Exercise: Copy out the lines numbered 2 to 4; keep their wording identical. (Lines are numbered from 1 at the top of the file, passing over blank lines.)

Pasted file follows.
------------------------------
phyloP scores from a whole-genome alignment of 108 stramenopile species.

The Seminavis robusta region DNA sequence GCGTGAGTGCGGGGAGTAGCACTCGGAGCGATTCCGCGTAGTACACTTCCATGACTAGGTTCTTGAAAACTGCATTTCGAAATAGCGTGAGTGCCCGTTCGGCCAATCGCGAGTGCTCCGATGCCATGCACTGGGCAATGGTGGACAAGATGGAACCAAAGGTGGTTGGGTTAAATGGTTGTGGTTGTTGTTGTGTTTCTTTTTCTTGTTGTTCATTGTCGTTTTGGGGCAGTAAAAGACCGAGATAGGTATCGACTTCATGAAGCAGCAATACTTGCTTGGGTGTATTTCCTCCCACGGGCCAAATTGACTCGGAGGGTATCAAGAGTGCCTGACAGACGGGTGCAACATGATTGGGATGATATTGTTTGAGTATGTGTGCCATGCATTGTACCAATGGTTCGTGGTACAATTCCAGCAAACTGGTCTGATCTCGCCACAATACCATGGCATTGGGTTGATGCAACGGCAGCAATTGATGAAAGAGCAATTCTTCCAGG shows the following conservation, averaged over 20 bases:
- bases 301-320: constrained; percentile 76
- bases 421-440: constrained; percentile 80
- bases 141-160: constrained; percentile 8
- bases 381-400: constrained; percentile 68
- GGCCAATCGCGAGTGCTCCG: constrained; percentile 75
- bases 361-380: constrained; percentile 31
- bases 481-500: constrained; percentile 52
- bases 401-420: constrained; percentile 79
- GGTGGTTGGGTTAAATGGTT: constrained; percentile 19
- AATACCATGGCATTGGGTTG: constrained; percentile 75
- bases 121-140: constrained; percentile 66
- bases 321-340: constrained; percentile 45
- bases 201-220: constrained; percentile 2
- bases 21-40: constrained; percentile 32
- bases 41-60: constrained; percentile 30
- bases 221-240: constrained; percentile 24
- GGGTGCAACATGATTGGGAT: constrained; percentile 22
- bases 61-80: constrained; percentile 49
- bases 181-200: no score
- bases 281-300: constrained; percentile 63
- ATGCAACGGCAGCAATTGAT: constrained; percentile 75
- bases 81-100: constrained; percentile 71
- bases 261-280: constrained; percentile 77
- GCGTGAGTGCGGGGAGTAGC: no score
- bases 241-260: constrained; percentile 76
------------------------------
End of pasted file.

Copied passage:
The Seminavis robusta region DNA sequence GCGTGAGTGCGGGGAGTAGCACTCGGAGCGATTCCGCGTAGTACACTTCCATGACTAGGTTCTTGAAAACTGCATTTCGAAATAGCGTGAGTGCCCGTTCGGCCAATCGCGAGTGCTCCGATGCCATGCACTGGGCAATGGTGGACAAGATGGAACCAAAGGTGGTTGGGTTAAATGGTTGTGGTTGTTGTTGTGTTTCTTTTTCTTGTTGTTCATTGTCGTTTTGGGGCAGTAAAAGACCGAGATAGGTATCGACTTCATGAAGCAGCAATACTTGCTTGGGTGTATTTCCTCCCACGGGCCAAATTGACTCGGAGGGTATCAAGAGTGCCTGACAGACGGGTGCAACATGATTGGGATGATATTGTTTGAGTATGTGTGCCATGCATTGTACCAATGGTTCGTGGTACAATTCCAGCAAACTGGTCTGATCTCGCCACAATACCATGGCATTGGGTTGATGCAACGGCAGCAATTGATGAAAGAGCAATTCTTCCAGG shows the following conservation, averaged over 20 bases:
- bases 301-320: constrained; percentile 76
- bases 421-440: constrained; percentile 80